When I rise in the mountains, I turn from wallflower to wildflower, from opaque cloud to sunbeam shower, from a jar of jam that's almost gone to the sound of a strawberry jam lid when it's opened. I become less empty, more enhanced. Less cotton, more skin. Less I wish, more I am. It is here where I rise like a mountain myself until only the wind and pine groves remain.
How brave, how heavenly, as the pin-shaped leaves blow across Lake Minnewanka. I could have stayed in town and listened to the footsteps, instead I rolled to where the sun brews the most forgiving air. Nobody else was around at first, just my mum and I. We stood at the jagged edge and heard the wings of birds in the blue sky above us. We kept our distance as a herd of big horn sheep meandered by. It was all too pleasant with the mountains as our backdrop until a school bus of loud tourists pulled in. I came to the mountains to run from the noise, and here I was, suddenly surrounded by the kind of people who feed wild animals and yell when they should whisper. I looked at them with scowling eyes, but nothing in me could stop them from startling the sheep and putting shadows where sunshine ought to be. How is it that even in the most forgiving parts of the world, all it takes is one selfish person to shrink the mountain's size?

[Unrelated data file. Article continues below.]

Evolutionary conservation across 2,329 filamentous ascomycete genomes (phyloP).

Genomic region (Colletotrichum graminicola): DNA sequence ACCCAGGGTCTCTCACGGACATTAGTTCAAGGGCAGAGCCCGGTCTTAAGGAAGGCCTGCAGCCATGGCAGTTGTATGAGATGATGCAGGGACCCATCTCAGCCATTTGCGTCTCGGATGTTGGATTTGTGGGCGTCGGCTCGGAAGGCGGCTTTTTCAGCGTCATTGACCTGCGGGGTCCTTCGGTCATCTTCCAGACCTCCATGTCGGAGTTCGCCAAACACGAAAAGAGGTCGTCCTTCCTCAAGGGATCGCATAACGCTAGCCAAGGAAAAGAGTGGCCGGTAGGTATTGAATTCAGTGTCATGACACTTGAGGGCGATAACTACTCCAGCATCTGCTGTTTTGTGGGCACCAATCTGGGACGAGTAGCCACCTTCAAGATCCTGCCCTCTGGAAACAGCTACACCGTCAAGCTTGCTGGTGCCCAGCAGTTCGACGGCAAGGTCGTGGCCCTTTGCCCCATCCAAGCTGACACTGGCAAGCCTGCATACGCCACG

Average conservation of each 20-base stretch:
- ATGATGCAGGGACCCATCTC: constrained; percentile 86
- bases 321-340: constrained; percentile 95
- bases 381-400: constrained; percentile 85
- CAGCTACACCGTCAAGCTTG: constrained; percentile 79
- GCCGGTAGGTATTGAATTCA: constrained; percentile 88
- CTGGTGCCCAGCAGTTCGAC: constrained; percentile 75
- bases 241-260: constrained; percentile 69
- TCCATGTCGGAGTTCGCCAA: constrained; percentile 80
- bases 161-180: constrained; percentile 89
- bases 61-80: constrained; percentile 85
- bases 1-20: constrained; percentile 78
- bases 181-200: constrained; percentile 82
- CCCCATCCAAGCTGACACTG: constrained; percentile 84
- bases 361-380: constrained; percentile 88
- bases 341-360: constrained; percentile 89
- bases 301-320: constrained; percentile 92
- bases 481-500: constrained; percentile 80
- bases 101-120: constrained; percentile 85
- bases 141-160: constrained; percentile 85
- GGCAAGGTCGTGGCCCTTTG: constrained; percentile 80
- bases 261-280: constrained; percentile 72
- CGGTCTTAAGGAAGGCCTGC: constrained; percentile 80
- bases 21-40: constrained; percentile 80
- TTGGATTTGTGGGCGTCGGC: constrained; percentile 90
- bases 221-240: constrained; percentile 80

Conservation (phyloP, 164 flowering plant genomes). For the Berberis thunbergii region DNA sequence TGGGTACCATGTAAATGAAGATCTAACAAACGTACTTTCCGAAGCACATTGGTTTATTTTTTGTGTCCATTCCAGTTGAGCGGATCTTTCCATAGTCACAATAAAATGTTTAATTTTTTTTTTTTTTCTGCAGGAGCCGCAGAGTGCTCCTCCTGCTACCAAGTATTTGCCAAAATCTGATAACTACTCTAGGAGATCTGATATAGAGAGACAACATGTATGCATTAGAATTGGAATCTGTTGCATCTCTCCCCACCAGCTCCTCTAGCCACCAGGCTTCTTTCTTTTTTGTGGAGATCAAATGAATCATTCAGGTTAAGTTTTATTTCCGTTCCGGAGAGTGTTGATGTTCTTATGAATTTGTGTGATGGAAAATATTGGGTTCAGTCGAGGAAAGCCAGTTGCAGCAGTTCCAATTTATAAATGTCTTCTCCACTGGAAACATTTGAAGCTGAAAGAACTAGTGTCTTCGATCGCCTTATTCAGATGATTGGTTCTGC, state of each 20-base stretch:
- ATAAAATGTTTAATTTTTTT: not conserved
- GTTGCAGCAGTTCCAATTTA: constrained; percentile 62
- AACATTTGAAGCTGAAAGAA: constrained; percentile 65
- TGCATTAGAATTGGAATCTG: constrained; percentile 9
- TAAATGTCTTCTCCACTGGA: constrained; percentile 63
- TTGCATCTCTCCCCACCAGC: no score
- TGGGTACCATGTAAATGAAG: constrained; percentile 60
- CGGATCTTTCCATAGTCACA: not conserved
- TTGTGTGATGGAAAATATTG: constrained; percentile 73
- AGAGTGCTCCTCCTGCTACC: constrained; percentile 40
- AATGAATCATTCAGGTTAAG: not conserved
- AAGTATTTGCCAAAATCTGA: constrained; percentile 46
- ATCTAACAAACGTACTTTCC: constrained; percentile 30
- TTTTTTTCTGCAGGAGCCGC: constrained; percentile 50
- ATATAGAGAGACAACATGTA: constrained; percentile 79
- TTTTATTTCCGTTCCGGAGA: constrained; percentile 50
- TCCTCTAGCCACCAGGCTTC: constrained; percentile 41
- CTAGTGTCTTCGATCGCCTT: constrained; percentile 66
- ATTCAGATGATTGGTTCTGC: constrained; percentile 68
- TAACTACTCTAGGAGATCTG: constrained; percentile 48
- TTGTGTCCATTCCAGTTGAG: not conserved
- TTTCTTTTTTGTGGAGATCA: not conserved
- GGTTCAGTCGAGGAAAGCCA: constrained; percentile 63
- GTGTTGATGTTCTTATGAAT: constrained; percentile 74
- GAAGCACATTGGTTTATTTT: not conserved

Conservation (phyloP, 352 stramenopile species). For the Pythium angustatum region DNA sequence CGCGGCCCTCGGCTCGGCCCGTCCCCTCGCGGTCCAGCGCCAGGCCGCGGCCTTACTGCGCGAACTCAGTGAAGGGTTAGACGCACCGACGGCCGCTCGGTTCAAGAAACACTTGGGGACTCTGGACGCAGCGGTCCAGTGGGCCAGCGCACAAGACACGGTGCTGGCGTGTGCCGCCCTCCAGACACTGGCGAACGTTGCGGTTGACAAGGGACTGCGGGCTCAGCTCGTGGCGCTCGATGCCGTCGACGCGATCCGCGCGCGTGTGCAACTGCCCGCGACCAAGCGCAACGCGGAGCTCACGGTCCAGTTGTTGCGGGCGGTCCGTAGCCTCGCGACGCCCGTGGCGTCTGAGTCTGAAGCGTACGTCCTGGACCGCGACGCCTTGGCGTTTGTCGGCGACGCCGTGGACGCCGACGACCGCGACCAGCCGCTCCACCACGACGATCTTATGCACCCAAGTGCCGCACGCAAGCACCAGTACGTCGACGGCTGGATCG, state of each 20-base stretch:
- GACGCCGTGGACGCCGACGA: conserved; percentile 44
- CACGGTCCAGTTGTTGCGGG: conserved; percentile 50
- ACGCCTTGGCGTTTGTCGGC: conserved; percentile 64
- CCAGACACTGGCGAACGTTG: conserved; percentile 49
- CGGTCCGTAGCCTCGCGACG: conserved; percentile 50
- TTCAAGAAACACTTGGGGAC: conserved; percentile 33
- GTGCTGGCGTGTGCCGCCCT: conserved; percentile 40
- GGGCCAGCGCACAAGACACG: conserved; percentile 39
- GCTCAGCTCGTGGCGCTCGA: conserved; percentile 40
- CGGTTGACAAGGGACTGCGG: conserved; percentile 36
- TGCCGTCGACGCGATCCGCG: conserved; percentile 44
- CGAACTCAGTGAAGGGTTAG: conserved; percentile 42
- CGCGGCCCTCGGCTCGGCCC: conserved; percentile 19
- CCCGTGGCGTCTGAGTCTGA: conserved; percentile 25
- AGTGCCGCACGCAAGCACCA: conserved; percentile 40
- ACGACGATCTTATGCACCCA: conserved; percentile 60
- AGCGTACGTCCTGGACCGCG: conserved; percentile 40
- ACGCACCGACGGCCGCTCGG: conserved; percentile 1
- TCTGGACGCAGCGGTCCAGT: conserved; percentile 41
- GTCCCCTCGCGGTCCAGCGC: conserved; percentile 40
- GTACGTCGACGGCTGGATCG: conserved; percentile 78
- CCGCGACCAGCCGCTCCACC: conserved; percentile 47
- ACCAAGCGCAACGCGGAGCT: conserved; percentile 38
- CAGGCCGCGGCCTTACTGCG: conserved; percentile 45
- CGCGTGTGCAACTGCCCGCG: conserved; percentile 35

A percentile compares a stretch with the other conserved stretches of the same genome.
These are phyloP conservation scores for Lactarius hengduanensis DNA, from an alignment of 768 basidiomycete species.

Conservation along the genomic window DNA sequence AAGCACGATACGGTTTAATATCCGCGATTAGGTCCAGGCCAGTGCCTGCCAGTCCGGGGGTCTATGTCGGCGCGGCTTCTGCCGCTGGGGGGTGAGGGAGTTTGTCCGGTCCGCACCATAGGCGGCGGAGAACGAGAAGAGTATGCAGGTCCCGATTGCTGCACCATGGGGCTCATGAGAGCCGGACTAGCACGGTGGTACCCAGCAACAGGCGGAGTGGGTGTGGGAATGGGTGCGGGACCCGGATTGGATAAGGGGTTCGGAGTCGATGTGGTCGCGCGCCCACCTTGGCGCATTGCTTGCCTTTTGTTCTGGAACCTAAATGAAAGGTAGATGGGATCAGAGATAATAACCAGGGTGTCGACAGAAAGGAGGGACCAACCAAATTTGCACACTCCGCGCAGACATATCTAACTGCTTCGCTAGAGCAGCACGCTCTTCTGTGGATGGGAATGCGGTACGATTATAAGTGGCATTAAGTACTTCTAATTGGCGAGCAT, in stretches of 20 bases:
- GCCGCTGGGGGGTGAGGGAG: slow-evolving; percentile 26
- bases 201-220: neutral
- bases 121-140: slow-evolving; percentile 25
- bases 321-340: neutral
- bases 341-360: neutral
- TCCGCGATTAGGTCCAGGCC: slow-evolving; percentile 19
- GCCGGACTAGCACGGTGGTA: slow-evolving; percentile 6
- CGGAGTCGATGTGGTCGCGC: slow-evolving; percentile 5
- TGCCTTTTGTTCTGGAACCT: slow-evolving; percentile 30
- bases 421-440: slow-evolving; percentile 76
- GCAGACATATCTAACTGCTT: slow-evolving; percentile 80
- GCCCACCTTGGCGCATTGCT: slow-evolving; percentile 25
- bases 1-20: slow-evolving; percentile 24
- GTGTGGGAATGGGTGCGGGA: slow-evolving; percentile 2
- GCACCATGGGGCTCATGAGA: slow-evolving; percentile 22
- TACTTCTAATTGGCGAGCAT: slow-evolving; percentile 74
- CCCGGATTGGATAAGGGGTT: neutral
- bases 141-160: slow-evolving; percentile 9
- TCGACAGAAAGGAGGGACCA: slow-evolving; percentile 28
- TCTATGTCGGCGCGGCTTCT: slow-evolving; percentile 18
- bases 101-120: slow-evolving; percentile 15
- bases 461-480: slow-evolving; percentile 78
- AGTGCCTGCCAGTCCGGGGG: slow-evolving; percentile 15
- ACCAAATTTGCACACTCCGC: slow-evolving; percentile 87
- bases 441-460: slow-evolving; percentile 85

They eventually left and we were once again humming in mountain time. We stayed for three days, two nights, ate as much as we laughed, and found in ourselves an endless desire to return again. That is what they do to you, like a reaching grasp from a loved one's hand, these mountains are my home.
outfit details: Free People sweater, skirt & socks, Montana lace up boots